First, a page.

A comprehensive international undercover investigation, encompassing more than 120 institutions of higher learning, has unveiled a disconcerting truth: a mere one in every five aspiring scholars encounters gratification while initiating inquiries with academic establishments through social networking platforms.
These covert evaluators found that a staggering one-third of these institutions are derelict in their responsiveness to inquiries made via Instagram and Facebook. They either abandon the aspirants in limbo or divert them towards submitting queries via electronic mail.
The global revelation, disclosed in a summary report by Edified, concerning the Enquiry Experience Tracker 2023, underscores the colossal potential losses in terms of student enrollments that universities across the globe may face.
Edified’s Enquiry Experience Tracker, a yearly endeavor carried out in collaboration with UniQuest, specialists in the field of student conversion, employs undercover investigators who assume the roles of potential local and international scholars. They initiate inquiries via various channels and scrutinise the overall inquiry experience, assessing criteria such as responsiveness, relevance, personalisation, and influence.
For the very first time, the 2023 investigation scrutinised Instagram/Facebook and referral websites as inquiry conduits, in addition to channels evaluated in prior years, namely, electronic mail, inquiry forms, live chat, and peer-to-peer tools.
This comprehensive study encompassed 128 academic institutions worldwide, including approximately one-third of all United Kingdom-based universities, more than half of Australia and New Zealand’s academic institutions, and over a third of higher education providers in Canada’s British Columbia and Ontario provinces.
The findings lay bare the fact that subpar inquiry experiences serve as deterrents to prospective scholars. Approximately 40% of the institutions examined in this study received unsatisfactory ratings from more than half of the undercover evaluators due to suboptimal service. Unpleasant experiences led a staggering 93% of students to assert their unwillingness to engage further with the respective institutions.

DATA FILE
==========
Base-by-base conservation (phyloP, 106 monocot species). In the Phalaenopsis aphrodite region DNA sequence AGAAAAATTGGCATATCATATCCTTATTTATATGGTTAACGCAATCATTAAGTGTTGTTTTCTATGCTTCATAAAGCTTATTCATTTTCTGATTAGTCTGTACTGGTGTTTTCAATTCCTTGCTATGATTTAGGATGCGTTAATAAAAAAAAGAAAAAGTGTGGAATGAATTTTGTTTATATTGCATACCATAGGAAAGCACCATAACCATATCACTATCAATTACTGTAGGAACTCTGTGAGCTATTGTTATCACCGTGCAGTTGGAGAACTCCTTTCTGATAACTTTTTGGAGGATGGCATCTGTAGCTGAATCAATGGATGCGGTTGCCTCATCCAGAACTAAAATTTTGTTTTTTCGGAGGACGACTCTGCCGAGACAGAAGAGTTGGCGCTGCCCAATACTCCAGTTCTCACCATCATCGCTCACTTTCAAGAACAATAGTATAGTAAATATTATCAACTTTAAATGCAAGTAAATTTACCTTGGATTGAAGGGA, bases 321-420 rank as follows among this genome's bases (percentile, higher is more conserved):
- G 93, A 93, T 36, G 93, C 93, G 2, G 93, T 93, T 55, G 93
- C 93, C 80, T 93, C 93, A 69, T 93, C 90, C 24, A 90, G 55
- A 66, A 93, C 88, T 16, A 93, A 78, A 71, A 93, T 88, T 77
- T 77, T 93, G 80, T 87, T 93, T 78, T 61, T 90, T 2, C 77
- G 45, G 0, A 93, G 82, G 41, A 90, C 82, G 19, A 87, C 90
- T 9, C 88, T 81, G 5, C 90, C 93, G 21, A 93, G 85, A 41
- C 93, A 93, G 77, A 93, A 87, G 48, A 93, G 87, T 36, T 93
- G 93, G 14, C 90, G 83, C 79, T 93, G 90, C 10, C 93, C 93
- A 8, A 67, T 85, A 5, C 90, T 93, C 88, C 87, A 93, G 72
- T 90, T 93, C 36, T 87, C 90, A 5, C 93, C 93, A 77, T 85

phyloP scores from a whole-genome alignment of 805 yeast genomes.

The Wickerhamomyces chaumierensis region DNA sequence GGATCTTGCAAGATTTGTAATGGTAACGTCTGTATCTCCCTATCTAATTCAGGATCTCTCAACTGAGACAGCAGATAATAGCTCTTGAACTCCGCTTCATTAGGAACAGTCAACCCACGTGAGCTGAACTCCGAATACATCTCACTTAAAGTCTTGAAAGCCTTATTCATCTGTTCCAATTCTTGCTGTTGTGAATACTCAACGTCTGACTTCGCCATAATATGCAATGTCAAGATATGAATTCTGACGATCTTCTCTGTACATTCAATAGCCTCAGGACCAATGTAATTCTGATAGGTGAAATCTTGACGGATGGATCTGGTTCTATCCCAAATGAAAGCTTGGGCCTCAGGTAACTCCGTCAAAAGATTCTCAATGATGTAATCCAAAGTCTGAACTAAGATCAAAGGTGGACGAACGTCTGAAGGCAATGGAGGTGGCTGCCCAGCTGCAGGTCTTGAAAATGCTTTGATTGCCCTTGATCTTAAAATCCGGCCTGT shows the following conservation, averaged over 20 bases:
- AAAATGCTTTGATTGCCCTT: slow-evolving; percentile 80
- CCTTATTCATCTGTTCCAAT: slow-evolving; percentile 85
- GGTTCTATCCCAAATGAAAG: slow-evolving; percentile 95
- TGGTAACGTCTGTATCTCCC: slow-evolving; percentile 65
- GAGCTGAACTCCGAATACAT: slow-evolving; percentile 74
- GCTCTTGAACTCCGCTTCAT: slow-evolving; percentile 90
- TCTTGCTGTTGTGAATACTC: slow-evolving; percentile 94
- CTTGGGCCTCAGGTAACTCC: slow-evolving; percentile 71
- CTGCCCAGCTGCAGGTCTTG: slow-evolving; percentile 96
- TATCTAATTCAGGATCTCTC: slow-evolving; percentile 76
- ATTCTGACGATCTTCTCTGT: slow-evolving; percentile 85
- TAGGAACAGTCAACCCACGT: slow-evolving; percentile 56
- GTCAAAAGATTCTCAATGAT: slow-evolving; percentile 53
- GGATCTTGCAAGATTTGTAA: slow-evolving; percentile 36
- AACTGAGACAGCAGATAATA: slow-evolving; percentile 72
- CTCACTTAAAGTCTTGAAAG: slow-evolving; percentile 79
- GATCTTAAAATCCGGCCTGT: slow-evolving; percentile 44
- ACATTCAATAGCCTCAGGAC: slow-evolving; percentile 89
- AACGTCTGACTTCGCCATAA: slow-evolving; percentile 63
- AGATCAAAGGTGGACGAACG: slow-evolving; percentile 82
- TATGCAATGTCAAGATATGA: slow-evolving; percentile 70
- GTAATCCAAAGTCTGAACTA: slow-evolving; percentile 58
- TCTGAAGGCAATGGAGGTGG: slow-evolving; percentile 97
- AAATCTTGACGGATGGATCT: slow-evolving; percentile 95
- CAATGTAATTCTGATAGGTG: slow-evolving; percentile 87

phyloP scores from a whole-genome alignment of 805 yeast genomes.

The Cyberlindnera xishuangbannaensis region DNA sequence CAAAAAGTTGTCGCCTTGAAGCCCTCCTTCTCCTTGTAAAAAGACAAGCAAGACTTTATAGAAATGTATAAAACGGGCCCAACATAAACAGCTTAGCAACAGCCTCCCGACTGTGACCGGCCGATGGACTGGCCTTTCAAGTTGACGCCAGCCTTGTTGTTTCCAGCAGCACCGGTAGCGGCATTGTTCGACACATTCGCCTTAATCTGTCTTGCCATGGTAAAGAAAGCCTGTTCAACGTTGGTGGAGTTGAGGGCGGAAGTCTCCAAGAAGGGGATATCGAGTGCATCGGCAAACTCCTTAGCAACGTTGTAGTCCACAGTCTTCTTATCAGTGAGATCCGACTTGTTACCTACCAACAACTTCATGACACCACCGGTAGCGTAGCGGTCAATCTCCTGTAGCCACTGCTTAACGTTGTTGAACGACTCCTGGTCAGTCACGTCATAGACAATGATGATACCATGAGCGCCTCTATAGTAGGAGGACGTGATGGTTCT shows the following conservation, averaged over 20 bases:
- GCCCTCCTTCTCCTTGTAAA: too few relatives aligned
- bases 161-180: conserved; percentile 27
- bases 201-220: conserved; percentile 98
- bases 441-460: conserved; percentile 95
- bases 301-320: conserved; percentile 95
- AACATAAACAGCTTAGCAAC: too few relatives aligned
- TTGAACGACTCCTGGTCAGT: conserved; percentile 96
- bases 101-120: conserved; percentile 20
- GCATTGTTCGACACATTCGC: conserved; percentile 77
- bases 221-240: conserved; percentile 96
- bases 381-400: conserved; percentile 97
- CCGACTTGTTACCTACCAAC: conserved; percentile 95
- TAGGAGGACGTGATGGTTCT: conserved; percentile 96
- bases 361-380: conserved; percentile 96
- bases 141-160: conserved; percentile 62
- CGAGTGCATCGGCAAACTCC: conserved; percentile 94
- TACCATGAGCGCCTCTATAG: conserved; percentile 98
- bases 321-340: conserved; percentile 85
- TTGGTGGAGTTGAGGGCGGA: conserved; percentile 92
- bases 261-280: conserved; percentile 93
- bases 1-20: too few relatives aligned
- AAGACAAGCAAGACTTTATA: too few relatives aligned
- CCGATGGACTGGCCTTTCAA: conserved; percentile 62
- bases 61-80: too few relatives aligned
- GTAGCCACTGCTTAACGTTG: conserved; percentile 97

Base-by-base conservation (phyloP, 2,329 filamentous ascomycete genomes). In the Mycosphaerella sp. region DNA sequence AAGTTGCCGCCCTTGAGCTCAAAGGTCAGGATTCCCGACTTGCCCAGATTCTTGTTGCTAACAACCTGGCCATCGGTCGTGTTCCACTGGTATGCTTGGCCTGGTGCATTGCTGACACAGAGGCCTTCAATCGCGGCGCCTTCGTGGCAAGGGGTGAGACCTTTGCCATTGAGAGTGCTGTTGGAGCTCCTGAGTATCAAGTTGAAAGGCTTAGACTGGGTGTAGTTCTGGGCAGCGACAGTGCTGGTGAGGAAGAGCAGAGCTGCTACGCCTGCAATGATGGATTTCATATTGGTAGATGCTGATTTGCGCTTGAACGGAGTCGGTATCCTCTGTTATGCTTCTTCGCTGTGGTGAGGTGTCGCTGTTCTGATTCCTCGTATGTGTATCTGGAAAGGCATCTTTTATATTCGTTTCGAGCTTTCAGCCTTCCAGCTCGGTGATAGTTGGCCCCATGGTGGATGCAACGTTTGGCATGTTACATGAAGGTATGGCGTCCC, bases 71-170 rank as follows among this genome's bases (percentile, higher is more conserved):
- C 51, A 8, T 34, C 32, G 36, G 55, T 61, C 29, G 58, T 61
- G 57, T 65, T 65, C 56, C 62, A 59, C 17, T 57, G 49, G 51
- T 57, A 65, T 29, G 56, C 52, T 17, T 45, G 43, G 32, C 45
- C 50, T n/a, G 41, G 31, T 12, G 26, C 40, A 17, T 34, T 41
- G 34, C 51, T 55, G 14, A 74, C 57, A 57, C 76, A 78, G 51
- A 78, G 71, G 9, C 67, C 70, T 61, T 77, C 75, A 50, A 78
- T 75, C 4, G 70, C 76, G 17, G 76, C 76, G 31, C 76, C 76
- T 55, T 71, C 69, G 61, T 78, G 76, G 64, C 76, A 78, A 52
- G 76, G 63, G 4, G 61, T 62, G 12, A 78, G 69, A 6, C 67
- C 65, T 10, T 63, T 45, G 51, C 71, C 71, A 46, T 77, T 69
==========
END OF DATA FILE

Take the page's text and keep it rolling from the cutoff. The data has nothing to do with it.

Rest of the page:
In the international hierarchy, Scottish universities have surpassed their competitors, securing the highest average ratings. Responses from Scottish universities earned distinctions for their amiability and trustworthiness, setting a global precedent. Three-quarters of Scottish universities surveyed exceeded the global average rating.
The institution that reigned supreme on a global scale was Auckland University of Technology in New Zealand. Academic establishments across Australia and New Zealand consistently garnered favorable evaluations from undercover investigators. Six out of the top 10 institutions receiving high scores hailed from the Australia-New Zealand region.
The United Kingdom clinched an Enquiry Experience Score marginally above the worldwide average, while Canada fell one point below this benchmark.
These findings underscore the substantial room for improvement within institutions of higher learning. A quarter of all inquiries go unanswered, and half of the responses fail to address all the questions posed by students. Moreover, only half of institutions worldwide take the initiative to follow up on leads.
Although more than 90% of students express confidence in the information they receive, only 40% perceive responses as affable or approachable. Notably, persuasiveness emerges as the most fragile aspect for nearly all institutions, resulting in missed opportunities to present their offerings effectively.
Despite these daunting challenges, institutions committed to enhancement have made notable progress. One in every four institutions has enhanced its rating from ‘below world average’ to ‘above world average’ within the past year. Fanshawe College in Canada has been recognised as the ‘most improved’ institution on a global scale.
“One of the reasons this mystery shopping research is so valuable is because it shines a spotlight on areas that might be forgotten or out of view. It prompts institutions to start looking into different channels and having conversations about their enquiry processes and content. The EET is now in its third year, and it’s fascinating to track institutions’ progress over time and see who is bedding down meaningful improvements year-on-year.”
Rachel Fletcher, co-founder and CEO of UniQuest, adds: “Prospective students are walking away from institutions if they’re not satisfied with the level of responsiveness. On the other hand, our data shows that those who have a good enquiry experience with reciprocal engagement from the institution are three times more likely to convert to enrolment. As the recruitment landscape becomes ever more competitive, those institutions who invest in improving the enquiry experience will reap the reward.”
Fanshawe College in Canada has earned distinction as the most improved institution this year, nearly doubling its score from 2022. Wendy Curtis, Dean, International at Fanshawe College, conveyed, “We take immense pride in our diverse teams’ unwavering commitment to delivering an exceptional standard of customer service to prospective student inquiries. The Enquiry Experience Tracker provides us with a unique opportunity to benchmark our inquiry services against global peers. This accolade stands as a testament to the collective efforts of our student ambassadors, recruitment, digital communication, admissions, student life, advising, transition and engagement, as well as customer service teams. Together, they have set a higher bar for coordinated and personalised responses to potential international students at Fanshawe College.”
For a comprehensive list of award recipients of the Enquiry Experience Tracker, please refer to this link.
A visual summation of the key findings for 2023 is accessible here.